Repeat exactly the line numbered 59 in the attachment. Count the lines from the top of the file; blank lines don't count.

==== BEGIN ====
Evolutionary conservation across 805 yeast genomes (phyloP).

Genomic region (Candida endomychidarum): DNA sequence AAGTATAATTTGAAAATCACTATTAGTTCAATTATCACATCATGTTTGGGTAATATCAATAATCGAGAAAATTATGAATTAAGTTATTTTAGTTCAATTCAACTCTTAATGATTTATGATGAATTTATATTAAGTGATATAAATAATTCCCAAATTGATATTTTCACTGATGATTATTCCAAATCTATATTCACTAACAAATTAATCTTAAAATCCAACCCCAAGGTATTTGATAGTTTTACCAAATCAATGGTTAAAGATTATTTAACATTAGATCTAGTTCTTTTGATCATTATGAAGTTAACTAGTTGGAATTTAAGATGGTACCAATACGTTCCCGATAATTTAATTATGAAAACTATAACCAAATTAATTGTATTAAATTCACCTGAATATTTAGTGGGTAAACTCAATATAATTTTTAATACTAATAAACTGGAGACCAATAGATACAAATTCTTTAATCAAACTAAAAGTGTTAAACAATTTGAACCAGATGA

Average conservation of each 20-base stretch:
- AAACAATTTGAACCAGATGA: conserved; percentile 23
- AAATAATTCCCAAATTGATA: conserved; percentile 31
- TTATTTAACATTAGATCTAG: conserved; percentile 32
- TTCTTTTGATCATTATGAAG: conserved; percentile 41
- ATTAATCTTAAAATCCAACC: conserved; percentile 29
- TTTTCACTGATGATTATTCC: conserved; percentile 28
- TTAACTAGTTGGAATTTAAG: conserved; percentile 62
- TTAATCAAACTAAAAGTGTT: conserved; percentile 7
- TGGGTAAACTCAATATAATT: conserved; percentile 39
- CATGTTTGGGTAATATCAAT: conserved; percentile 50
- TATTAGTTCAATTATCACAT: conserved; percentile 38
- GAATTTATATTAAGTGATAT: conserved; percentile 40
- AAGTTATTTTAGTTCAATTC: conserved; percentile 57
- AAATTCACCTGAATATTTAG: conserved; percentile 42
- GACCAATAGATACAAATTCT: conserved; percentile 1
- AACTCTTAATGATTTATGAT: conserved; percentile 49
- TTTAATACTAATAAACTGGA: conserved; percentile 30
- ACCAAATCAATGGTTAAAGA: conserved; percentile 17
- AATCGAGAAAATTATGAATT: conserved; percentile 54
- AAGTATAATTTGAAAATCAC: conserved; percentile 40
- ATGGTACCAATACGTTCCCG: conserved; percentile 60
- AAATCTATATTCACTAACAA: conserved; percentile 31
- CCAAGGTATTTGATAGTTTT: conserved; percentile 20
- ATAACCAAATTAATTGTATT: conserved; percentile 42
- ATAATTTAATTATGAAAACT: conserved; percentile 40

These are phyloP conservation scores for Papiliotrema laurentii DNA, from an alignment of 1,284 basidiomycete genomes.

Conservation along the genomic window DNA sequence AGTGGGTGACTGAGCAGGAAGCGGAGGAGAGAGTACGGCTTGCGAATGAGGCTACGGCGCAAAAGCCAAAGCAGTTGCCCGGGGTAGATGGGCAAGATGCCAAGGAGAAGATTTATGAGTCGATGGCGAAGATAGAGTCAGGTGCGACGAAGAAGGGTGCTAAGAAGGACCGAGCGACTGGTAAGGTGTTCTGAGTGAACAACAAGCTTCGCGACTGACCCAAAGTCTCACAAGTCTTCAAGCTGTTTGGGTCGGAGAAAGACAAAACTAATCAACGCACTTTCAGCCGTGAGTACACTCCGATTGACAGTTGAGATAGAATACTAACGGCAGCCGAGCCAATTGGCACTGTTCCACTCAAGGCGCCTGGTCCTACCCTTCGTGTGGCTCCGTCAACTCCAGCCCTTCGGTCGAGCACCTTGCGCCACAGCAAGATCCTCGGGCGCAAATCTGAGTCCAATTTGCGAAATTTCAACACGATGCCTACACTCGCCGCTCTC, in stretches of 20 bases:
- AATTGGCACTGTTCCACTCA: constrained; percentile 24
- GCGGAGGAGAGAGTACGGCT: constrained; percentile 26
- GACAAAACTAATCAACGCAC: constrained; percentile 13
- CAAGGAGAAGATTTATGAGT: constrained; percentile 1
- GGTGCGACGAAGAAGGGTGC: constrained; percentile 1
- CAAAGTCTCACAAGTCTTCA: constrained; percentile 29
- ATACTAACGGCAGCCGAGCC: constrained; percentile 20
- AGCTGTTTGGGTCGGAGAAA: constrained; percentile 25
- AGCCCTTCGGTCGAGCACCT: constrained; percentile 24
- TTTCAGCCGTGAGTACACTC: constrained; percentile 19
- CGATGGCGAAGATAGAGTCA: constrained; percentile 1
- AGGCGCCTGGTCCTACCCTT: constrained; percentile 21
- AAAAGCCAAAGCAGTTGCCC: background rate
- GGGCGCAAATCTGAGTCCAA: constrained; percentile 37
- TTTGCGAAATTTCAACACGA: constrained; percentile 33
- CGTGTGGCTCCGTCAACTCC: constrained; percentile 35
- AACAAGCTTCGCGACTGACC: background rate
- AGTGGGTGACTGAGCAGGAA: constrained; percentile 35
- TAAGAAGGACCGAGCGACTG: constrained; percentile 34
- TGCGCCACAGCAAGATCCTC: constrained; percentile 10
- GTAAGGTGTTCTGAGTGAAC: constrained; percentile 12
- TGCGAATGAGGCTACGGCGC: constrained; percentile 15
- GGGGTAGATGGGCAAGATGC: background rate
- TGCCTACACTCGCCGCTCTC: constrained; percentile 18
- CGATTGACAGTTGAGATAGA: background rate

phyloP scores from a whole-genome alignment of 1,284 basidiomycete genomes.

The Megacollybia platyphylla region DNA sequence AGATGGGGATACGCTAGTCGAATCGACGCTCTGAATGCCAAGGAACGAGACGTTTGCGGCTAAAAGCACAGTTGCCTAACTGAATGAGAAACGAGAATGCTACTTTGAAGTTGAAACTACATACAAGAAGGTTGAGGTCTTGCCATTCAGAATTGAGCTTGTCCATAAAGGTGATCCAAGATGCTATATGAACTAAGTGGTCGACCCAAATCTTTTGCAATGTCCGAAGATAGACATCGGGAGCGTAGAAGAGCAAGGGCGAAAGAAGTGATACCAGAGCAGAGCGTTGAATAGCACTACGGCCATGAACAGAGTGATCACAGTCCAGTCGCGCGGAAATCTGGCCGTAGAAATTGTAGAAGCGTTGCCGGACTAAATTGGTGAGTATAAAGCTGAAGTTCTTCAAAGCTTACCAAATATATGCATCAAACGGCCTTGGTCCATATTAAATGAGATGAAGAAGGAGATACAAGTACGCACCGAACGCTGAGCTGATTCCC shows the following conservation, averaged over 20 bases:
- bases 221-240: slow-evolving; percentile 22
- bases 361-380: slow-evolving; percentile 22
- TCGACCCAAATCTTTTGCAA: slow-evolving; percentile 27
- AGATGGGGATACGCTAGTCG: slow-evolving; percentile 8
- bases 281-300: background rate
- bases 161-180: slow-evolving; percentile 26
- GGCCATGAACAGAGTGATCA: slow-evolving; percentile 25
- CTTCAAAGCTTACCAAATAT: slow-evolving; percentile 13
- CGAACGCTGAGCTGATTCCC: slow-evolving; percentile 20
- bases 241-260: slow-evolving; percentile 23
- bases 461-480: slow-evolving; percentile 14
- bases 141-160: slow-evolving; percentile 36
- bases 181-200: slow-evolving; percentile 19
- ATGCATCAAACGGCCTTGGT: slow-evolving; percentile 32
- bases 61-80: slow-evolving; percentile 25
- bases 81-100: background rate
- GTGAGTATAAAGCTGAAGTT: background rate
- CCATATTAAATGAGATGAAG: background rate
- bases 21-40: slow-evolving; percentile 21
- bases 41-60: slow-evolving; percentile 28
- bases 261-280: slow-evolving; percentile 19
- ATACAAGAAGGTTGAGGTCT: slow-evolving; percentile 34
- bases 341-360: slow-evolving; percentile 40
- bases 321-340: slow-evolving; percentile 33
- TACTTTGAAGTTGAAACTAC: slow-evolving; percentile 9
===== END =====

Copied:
- bases 361-380: slow-evolving; percentile 22